Take each quarterly action plan/objective and divide it once again into what you need to do in January to accomplish the first quarter’s objectives. These take up the bottom third of your page. Don’t cheat – if you can’t fit it comfortably on one page, you have too much detail.

Don’t wait until March. Annual and quarterly objectives can be daunting, but picking away month-by-month will make them doable.

Strategic Only!
Don’t put anything in your 12-3-1 Plan that helps you make money this month; just things that will help you build a business that creates more time and money next year.

“Buy a copier”, “Replace retiring employee”, “Sign contract w/ xxx, Inc.” – none of these belong on your plan.

“Move to new location”, “Hire/train someone to replace a piece of me”, “Increase revenues by xx%”, “Go from 60 hrs/wk to 30hrs/wk while increasing profits” – these are great annual planning objectives.

Monday
Every Monday morning look at the bottom 1/3 of the page and decide what you need to do that week to accomplish that month’s action plan. Block the time that week to get it done. If you do this every week, you will knock out the monthly action plan. If you knock out each month, you will accomplish the quarterly objective, and if you do that four quarters in a row, you will have had a great year.

Details? We don’t need no stinkin’ details!
If you keep it simple, you will only have to work out real details in a real world each week/month. If you try to capture all the details for the year when you put together the plan, you will be solving ivory tower problems – most of which will never happen. And you will miss half the problems you will actually face. So don’t solve problems/details until they are real. They are never real in January when you did your planning (see above request for 10 workstations).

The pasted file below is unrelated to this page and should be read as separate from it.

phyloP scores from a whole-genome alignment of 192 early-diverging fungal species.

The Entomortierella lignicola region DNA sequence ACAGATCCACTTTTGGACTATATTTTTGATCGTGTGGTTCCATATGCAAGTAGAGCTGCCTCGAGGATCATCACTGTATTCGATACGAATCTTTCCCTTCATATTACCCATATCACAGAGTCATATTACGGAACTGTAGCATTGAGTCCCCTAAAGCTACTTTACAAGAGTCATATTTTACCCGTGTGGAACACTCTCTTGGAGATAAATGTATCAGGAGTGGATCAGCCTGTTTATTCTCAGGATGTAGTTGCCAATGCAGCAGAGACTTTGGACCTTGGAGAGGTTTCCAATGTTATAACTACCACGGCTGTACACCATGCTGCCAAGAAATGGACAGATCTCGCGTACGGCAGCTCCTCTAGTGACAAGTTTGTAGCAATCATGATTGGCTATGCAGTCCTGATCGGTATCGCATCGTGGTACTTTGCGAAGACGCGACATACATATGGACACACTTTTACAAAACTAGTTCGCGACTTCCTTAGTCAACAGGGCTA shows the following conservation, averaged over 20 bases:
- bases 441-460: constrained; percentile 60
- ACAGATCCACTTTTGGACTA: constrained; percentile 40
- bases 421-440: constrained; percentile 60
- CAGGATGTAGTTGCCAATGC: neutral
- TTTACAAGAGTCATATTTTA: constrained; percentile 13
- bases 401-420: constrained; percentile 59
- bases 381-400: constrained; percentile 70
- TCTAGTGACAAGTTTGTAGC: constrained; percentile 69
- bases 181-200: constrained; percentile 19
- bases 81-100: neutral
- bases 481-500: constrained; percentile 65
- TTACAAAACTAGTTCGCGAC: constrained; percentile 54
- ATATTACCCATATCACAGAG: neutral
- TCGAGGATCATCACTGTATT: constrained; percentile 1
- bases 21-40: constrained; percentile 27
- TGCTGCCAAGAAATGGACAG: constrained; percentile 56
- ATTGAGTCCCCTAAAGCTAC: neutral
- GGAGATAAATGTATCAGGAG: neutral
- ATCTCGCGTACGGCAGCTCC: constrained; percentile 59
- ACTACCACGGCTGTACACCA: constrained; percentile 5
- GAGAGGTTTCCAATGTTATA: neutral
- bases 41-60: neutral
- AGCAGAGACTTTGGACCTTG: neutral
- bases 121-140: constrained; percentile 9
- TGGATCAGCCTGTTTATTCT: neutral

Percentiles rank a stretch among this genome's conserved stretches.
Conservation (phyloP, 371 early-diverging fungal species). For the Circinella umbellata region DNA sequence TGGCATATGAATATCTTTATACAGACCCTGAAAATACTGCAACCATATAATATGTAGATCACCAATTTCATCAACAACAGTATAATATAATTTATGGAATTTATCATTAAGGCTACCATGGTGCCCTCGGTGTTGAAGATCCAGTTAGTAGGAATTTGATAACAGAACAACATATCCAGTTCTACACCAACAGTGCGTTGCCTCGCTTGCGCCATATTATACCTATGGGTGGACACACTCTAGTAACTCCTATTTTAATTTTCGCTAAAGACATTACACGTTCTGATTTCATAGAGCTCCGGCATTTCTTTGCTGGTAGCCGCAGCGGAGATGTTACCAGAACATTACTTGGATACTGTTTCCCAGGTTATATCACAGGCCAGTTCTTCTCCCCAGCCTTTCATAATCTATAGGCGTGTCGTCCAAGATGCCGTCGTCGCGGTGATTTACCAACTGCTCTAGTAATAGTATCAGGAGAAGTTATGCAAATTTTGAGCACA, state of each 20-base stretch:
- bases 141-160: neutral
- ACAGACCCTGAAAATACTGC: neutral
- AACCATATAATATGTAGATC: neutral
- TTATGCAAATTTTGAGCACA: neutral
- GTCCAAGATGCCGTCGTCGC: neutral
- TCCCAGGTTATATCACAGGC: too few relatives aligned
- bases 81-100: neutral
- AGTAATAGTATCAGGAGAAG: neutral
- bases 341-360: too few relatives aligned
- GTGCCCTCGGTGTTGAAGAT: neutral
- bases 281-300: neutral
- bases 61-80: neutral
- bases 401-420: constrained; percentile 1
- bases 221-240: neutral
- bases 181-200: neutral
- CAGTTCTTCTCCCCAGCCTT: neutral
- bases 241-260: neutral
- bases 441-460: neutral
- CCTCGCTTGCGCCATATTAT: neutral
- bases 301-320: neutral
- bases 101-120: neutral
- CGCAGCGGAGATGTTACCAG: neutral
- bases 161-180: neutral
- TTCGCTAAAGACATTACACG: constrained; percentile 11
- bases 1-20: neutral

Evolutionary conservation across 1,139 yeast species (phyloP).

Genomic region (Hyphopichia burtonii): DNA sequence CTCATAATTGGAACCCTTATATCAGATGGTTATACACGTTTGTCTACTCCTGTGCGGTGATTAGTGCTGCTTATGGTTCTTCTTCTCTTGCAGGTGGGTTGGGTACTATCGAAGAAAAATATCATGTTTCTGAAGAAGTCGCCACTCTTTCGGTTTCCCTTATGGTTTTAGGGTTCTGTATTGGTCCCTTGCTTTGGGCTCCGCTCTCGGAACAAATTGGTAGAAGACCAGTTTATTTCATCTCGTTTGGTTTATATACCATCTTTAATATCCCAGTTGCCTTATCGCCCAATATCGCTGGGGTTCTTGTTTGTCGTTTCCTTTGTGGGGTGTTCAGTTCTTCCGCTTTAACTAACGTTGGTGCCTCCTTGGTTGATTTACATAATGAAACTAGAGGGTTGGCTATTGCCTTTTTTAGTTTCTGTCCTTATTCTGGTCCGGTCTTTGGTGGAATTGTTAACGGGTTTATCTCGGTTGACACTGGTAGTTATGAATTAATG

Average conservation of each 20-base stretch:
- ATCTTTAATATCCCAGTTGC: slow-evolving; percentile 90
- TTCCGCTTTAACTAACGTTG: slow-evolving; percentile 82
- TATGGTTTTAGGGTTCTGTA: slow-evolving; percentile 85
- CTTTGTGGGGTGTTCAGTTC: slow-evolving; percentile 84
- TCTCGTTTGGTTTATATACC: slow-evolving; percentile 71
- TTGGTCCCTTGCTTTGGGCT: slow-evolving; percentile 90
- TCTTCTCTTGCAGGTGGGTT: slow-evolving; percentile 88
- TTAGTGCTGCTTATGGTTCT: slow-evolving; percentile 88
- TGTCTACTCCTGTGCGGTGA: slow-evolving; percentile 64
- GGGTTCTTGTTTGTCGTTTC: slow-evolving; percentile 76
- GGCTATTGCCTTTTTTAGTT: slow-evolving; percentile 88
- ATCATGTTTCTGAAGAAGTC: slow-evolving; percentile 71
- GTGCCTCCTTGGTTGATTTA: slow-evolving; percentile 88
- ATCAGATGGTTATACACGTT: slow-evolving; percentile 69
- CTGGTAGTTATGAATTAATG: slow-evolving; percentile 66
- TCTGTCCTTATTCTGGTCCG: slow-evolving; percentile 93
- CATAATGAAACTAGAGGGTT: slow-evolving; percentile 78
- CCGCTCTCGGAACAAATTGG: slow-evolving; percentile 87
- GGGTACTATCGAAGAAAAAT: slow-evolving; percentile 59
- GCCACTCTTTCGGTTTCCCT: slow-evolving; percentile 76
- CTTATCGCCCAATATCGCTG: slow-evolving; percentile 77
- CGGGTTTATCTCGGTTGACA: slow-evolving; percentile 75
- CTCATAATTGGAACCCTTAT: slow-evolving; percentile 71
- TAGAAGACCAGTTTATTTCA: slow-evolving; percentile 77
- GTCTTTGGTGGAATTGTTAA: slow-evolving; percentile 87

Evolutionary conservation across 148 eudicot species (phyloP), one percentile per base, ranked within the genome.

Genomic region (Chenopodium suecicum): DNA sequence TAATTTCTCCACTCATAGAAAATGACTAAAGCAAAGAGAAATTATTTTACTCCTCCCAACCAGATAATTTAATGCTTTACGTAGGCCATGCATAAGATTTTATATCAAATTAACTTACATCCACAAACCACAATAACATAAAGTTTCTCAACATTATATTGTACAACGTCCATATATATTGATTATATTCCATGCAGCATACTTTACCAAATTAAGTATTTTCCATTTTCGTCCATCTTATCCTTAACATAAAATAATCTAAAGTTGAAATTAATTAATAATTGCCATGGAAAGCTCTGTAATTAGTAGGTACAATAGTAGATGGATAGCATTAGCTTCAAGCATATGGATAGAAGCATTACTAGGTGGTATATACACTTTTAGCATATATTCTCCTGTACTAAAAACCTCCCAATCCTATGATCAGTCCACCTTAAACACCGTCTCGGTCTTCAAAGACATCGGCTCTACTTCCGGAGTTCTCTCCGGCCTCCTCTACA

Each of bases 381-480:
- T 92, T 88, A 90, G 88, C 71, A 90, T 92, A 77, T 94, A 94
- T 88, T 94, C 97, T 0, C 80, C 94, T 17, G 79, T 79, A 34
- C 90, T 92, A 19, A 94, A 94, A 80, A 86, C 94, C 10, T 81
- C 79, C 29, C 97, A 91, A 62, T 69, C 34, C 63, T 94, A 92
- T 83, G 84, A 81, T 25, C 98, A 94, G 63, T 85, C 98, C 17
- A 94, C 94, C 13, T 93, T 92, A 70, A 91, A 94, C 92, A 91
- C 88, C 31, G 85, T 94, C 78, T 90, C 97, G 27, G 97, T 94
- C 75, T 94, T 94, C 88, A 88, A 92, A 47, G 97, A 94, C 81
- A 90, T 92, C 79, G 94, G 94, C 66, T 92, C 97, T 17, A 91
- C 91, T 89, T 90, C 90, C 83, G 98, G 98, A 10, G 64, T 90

Quarterly 12-3-1 Plan
This is the big key. Don’t do an annual plan anymore. Do a quarterly one. Every quarter your 12-month plan will have deteriorated to only 9 months. April 1, push it back out to 12 months on the top 1/3 of the page, then use that to re-populate the 3-month (middle third) and the 1-month (bottom third), and then get after it again each Monday.

Simple beats complex every time. If you capture everything, you’ll do nothing. If you capture the few big things, you might actually do some of them.

You can buy our Strategic Plan template along with our Lifetime Goals and Process Mapping templates and detailed instructions for each on our book site – Making Money Is Killing Your Business .

Or just grab a sheet of paper and get it done.

By the way, it shouldn’t take you more than 2-4 hours to do it, because you get to tweak it every week, every month, and every quarter.

Relax. Just get moving on the big stuff and the rest of it will unfold as you move.

Have a great year! (one week at a time)

 

by Chuck Blakeman, Author of the #1 Rated Business Book of the Year, Making Money is Killing Your Business


About

Chuck Blakeman, founder of the Crankset Group - a worldwide business advisory, is the author of the #1 Rated Business Book of 2010 in the U.S., Making Money Is Killing Your Business.